No decision has yet been made on the format of the third edition. It’s likely to be more than a decade before the full edition is published and a decision on format will be taken at that point. Lexicographers are currently preparing the third edition of the OED, which is 28 percent complete. No final completion date is yet confirmed….Demand for online resources is growing but large numbers of people continue to buy dictionaries in printed form and we have no plans to stop publishing print dictionaries.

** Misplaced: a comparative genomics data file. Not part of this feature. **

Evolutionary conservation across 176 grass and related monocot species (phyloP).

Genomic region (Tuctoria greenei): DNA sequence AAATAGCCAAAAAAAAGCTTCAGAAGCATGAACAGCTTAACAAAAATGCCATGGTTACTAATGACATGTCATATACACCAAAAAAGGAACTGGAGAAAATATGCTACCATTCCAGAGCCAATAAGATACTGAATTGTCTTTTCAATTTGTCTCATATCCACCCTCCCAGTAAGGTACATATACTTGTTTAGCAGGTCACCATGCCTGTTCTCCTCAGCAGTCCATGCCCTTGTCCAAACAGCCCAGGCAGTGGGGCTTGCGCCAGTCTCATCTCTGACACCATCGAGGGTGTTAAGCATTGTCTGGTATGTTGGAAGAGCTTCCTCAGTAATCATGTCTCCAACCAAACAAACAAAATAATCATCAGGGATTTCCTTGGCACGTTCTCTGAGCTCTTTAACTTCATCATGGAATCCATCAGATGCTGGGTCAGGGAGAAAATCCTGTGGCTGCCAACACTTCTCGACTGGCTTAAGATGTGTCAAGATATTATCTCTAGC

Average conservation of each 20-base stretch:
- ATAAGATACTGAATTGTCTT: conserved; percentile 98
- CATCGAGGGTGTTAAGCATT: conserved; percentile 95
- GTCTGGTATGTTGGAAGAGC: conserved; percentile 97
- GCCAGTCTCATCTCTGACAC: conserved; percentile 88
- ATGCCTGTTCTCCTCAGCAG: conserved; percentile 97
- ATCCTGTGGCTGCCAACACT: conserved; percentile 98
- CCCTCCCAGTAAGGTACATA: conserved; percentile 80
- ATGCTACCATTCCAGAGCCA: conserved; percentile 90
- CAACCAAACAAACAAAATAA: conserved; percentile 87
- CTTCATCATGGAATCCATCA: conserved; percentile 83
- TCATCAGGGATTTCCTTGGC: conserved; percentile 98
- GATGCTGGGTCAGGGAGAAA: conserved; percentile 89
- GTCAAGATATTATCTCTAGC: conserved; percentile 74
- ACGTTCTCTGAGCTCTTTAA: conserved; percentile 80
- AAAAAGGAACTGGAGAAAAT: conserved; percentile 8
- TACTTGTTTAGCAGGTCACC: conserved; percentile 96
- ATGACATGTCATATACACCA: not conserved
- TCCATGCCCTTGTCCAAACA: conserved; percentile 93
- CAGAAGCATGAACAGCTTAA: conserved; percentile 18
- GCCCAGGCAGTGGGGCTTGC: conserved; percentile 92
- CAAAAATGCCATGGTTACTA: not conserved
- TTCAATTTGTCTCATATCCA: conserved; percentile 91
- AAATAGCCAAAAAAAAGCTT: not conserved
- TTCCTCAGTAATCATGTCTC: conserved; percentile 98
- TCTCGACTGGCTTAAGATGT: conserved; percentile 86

Now, while this statement is designed to slow down alarmed chatter that the print OED will soon be no more, it’s also completely consistent with what Portwood told the Times. Oxford publishes many print dictionaries apart from the OED, such as the one-volume Oxford Dictionary of English, a two-volume Shorter Oxford English Dictionary, and even a microprinted Compact OED that ships with a reading glass, plus many others. They could continue to print any or all of these well into the future, even if the 3rd edition of OED goes digital-only. Indeed, Oxford University Press already offers a basic free online dictionary and subscription version with extra features. Nor is it possible to say precisely so many years out in which digital format(s) the full OED might appear, even if a print edition is published. The online version of the second edition has offered subscriptions for 10 years, and does a brisk business appealing to both institutions and individuals. They’re even relaunching the site this December, creating a new interface and incorporating material from the new Oxford Historical Thesaurus. But just as few publishers 10 years ago could have predicted today’s mosaic of electronic publishing options, Oxford can’t know with any certainty what format, print or digital, will be best suited for tomorrow’s readers. You could be reading the OED on your 1TB Kindle or sitting inside a virtual 3-D holograph generated by your AwesomeBox MagicLantern, for all we know. So saying “no decision has yet been made on the format” means the opposite of “we will absolutely publish a print 3rd-edition OED.” If the OED does go digital-only, we could imagine a scenario in which the 2nd edition print volume becomes a still-used legacy reference set for institutions who don’t want to upgrade, like Windows XP’s been for desktops. It might even take on additional cachet, like a vintage record collection and analog stereo system. These are all good things. A new printed edition would be wonderful, too. I think, though, that when subscribers see the new web version, already augmented by data that can’t be found in the printed 2nd editions, they may not think that the OED’s digital future looks bad at all. Read More http://www.wired.com/epicenter/2010/08/the-oxford-english-dictionary-definitions-of-print-and-digital/#ixzz0yH2DkXQW